Even after nineteen years, many people think that the dinosaurs of the Jurassic Park films are solely CGI creations, ushering in a new dawn and signalling the death knell of old school movie effects magic. They are wrong, of course. If anything, it is the outstanding animatronic creature performances of practical effects and make-up genius Stan Winston and his dedicated team that so successfully sell the reality of a prehistoric theme park gone pear-shaped.
The late Stan Winston was an award winning make-up, creature and visual effects artist who once said “I don’t think of myself as a special effects guy; I create characters.” He confidently told Jurassic Park director Steven Spielberg that he could create full scale, animatronic dinosaurs that would interact convincingly with the human actors on set and location. Winston began with highly detailed, well researched sketches from his talented team, and then built fifth scale, then full scale sculptures, or maquettes, as they are now known. The smaller sculptures were sliced into segments, so that when they were copied and enlarged with the internal armature, the team had a good idea of how detailed the final skin would have to be to maintain the precision movements beneath, giving the illusion of a living, breathing dinosaur.
A variety of methods were used to create the dinosaurs motion; cable-actuation, radio-control, and hydraulics. For certain close-ups, the top half of the T-Rex was attached to a flight simulator, nowadays a gimble would be made. Detailed legs and a head were created for close-ups. Movements of a mini-replica of the full scale T-Rex operated by a puppeteer were replicated in real time in the full scale animatronic beast. The Raptors were variously rod puppets, cable and radio-controlled, even men in suits.
The Velociraptor model was actually based on Deinonychus, because it was larger and more fierce in appearance. However, during filming, a similar version of the film Raptor was discovered and named the Utahraptor, leading Stan Winston to quip “We made it, then they discovered it.” Later films in the series reflected the latest palaentologist thinking, such as the idea that velociraptors had feathers.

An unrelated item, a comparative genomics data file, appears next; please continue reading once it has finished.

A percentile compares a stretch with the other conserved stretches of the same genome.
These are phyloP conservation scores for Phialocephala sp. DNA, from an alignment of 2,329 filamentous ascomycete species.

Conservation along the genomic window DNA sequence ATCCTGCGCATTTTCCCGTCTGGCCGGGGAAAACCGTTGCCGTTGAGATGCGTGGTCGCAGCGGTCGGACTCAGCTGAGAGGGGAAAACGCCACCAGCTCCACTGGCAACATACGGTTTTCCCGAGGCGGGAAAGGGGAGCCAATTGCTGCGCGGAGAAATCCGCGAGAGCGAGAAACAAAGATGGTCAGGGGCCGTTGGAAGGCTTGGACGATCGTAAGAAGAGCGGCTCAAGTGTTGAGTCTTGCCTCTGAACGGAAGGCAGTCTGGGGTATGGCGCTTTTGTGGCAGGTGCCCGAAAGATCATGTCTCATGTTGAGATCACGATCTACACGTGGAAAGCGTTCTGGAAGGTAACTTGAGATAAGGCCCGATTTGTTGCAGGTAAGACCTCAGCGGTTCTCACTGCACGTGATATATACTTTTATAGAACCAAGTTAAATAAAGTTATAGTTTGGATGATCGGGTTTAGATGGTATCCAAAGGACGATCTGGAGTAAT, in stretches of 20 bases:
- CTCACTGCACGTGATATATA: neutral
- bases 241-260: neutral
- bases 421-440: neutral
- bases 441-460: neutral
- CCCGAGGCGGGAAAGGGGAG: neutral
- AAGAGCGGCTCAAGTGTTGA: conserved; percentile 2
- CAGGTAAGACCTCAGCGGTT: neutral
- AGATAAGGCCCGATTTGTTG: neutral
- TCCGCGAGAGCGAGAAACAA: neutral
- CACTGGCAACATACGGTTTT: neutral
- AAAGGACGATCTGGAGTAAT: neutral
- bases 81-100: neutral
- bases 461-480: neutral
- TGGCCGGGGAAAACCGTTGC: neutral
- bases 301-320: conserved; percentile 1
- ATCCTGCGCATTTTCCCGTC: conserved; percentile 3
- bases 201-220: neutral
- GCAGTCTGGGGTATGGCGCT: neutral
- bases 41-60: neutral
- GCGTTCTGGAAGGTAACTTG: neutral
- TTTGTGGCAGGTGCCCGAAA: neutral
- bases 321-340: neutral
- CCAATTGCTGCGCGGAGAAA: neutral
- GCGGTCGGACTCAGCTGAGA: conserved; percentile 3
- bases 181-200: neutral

Rather than Winston’s team try and match the CGI wide shots of the dinosaurs, it was the other way around, ILM following the old school example. Stan Winston credits Phil Tippett’s go-motion work as an inspiration, even though Tippett, when Spielberg said CGI had put him out of business, replied, “Don’t you mean extinct?” This remark made it into the final film when palaentologist Alan Grant first comes across the cloned dinosaurs.
Winston believed if you can do it live, you should. He believes the animatronic dinosaurs, brilliantly modelled, operated and lit, raised the bar for CGI to match their realism. But ultimately, he tips his hat to Steven Spielberg, the master story-teller, who weaved all the elements together – human, animatronic, CGI – to create “the most fun dinosaur movie we have ever seen.” After Jurassic Park, Stan Winston “evolved” into CGI (not forgetting make-up and animatronics, his first loves), setting up Digital Domain with previous collaborator director James Cameron, and Scott Ross, late of ILM.
I leave the final word to the late, lamented, practical and make-up effects legend himself, from an interview with now defunct Hotdog cinema magazine:
“I remember when Laura Dern walked on set and saw the sick Triceratops, how she really truly felt what she felt and it allowed her to have that feeling. When that Tyrannosaurus Rex, which weighed 25,000 lbs, 12 tonnes of dangerous machine, was smashing into a car, I guarantee those kids – they didn’t have to act afraid. The audience can feel that, the audience can tell the difference when something is completely animated, so that’s the magic of mixing animation and live action. I think that should never go away.”
Originally posted 2013-05-02 19:46:33. Republished by Blog Post Promoter